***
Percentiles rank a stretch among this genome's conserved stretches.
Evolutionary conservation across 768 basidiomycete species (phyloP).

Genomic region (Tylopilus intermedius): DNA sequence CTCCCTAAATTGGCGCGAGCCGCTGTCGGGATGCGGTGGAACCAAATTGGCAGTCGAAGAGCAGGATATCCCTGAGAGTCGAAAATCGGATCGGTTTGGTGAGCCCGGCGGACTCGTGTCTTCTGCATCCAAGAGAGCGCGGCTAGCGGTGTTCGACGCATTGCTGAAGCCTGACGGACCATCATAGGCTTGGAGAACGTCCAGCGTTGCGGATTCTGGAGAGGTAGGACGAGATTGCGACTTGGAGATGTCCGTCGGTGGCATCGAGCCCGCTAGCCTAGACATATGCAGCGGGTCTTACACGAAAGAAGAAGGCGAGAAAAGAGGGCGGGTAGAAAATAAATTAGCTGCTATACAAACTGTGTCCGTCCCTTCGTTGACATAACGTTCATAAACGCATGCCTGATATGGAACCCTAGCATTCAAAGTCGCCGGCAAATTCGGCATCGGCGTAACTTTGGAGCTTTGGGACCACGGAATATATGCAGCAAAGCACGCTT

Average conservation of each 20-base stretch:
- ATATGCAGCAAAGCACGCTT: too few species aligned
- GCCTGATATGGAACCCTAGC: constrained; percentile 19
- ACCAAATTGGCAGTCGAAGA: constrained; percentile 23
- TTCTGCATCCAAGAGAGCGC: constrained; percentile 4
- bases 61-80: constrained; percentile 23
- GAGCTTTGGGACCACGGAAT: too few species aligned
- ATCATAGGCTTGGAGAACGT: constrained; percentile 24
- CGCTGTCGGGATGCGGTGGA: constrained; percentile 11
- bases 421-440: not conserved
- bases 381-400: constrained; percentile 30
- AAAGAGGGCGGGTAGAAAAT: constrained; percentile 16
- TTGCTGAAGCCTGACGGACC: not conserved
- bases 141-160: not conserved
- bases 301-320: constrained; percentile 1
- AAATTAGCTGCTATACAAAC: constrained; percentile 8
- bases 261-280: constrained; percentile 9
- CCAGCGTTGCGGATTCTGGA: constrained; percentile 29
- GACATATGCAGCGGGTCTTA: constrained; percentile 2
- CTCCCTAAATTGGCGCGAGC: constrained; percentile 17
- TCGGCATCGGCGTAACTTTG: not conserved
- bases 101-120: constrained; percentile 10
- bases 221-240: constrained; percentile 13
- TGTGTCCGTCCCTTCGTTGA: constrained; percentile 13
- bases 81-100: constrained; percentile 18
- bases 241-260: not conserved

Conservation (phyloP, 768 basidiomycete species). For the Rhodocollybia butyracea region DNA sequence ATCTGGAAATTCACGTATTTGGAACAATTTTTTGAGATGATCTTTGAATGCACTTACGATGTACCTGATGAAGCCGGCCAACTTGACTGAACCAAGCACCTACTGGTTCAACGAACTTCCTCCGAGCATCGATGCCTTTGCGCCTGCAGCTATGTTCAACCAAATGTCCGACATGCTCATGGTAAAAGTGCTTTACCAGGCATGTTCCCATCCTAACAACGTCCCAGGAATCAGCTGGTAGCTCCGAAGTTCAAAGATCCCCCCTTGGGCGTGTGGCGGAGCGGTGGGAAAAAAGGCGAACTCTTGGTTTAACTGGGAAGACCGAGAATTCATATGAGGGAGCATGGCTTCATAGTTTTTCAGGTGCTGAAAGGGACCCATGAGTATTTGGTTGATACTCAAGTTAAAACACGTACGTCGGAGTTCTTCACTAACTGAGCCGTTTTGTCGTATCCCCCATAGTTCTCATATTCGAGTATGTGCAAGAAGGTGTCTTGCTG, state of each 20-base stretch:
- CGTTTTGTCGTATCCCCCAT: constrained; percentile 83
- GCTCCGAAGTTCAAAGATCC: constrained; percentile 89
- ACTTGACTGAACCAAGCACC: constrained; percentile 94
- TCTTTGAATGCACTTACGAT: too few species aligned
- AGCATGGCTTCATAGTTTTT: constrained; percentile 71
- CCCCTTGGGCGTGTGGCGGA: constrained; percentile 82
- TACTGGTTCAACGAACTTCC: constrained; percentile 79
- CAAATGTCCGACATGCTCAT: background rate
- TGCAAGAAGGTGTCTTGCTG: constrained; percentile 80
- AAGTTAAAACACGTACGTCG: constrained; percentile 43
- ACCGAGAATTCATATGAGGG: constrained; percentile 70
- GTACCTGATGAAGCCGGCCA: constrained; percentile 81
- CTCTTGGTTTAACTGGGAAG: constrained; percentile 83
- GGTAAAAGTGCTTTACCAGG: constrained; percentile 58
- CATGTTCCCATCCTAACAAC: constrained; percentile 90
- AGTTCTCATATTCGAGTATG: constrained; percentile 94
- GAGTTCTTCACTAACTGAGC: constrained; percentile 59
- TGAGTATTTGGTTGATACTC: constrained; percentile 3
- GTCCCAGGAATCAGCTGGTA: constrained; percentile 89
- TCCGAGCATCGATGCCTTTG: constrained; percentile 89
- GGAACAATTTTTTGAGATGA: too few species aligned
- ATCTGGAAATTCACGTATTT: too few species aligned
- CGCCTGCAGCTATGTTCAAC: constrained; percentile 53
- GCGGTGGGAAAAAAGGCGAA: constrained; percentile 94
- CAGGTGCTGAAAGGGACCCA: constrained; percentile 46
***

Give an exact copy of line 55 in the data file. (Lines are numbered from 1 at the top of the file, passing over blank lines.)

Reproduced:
- CAGGTGCTGAAAGGGACCCA: constrained; percentile 46